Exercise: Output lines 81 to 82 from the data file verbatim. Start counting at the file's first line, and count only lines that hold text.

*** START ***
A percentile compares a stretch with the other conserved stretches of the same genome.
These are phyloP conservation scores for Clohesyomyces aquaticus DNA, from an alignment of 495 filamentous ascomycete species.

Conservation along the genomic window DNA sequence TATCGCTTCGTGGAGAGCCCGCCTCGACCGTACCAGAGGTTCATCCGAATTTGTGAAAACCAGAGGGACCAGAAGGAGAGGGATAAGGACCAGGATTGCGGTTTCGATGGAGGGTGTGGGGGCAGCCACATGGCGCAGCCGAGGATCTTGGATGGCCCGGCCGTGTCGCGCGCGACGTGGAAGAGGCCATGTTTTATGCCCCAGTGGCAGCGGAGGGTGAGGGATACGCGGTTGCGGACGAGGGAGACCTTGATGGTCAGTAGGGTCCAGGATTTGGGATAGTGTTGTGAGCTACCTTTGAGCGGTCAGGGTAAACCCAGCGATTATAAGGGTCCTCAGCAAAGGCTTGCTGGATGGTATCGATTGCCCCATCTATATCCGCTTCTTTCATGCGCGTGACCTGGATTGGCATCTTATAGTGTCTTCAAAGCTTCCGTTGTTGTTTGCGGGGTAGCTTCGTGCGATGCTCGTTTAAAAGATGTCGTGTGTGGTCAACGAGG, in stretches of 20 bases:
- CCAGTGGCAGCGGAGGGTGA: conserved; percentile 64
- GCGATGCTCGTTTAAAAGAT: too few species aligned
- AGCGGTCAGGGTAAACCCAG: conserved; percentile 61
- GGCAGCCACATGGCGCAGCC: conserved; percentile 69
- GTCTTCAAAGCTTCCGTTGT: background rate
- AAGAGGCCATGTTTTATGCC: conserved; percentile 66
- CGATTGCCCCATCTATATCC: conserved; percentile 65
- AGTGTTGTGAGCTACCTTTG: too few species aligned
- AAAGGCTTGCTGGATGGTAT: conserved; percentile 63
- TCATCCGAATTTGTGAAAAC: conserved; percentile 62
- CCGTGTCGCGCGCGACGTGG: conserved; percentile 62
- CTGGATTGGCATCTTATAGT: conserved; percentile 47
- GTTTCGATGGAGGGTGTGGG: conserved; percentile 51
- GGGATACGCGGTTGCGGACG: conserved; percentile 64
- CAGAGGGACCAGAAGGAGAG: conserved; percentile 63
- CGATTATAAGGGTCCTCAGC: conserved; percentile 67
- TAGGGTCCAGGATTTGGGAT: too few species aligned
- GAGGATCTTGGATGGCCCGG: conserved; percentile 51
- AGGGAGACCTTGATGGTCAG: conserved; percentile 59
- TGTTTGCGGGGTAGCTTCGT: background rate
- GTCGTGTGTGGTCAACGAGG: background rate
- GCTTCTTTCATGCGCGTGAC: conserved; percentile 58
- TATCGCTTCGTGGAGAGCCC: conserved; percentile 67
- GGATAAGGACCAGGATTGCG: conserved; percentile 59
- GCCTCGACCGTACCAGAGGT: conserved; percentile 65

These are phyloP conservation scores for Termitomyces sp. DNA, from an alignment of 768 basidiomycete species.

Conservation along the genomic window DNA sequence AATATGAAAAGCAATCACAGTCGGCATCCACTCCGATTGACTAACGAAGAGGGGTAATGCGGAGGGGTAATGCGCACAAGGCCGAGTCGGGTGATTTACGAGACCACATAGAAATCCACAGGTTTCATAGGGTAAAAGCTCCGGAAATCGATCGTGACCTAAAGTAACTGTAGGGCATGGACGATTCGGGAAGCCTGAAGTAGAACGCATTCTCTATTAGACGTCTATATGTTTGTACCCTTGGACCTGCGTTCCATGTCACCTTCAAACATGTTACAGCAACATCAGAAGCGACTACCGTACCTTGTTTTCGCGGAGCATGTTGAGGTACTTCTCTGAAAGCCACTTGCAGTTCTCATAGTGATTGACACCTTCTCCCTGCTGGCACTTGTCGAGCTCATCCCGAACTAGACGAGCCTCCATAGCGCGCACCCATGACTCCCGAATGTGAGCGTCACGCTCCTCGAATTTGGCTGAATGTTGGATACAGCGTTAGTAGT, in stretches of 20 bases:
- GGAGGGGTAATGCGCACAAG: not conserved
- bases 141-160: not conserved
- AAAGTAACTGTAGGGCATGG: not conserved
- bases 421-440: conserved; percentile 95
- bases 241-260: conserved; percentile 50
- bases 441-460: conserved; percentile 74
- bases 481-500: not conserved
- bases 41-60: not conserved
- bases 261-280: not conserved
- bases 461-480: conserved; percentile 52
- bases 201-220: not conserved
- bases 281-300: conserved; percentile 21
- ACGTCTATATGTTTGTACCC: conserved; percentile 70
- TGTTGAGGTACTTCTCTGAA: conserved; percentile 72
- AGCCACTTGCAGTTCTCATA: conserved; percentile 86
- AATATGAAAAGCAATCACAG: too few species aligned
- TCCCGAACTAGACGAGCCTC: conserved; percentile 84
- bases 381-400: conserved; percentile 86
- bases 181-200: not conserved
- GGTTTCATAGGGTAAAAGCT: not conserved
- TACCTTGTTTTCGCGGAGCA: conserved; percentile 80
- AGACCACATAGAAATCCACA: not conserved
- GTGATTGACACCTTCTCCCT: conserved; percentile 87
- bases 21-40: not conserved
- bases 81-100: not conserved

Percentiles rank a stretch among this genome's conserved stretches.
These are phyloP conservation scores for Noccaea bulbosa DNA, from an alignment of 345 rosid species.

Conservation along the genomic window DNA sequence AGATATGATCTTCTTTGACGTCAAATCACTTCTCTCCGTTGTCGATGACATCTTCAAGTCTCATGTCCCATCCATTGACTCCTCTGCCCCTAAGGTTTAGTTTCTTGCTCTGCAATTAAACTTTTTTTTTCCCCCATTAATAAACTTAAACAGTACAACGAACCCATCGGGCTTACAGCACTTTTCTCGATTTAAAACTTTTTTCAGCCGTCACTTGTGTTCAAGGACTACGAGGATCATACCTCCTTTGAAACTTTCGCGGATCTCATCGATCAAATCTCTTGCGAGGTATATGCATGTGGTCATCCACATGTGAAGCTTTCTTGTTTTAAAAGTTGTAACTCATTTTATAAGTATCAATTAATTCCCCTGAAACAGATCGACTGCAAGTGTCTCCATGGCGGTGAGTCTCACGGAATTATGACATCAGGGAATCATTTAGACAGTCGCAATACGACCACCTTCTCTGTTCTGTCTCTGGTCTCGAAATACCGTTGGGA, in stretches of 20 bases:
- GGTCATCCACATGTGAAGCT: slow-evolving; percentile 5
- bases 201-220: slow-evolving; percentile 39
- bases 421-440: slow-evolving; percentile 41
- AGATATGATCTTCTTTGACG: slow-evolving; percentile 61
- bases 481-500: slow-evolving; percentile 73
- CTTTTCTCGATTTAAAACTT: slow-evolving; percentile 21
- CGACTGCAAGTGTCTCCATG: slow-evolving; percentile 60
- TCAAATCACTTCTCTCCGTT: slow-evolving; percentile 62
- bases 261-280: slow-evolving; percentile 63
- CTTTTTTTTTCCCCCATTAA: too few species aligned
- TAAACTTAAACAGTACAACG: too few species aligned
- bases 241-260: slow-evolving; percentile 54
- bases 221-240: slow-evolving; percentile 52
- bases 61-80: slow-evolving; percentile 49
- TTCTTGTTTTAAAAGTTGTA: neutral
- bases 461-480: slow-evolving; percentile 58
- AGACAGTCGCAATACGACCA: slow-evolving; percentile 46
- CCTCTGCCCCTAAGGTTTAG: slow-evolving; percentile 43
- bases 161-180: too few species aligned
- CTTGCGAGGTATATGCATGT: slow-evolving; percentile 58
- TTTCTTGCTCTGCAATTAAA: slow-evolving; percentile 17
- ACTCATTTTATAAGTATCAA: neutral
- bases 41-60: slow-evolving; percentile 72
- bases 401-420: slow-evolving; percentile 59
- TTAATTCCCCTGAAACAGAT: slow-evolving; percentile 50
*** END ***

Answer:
- bases 41-60: slow-evolving; percentile 72
- bases 401-420: slow-evolving; percentile 59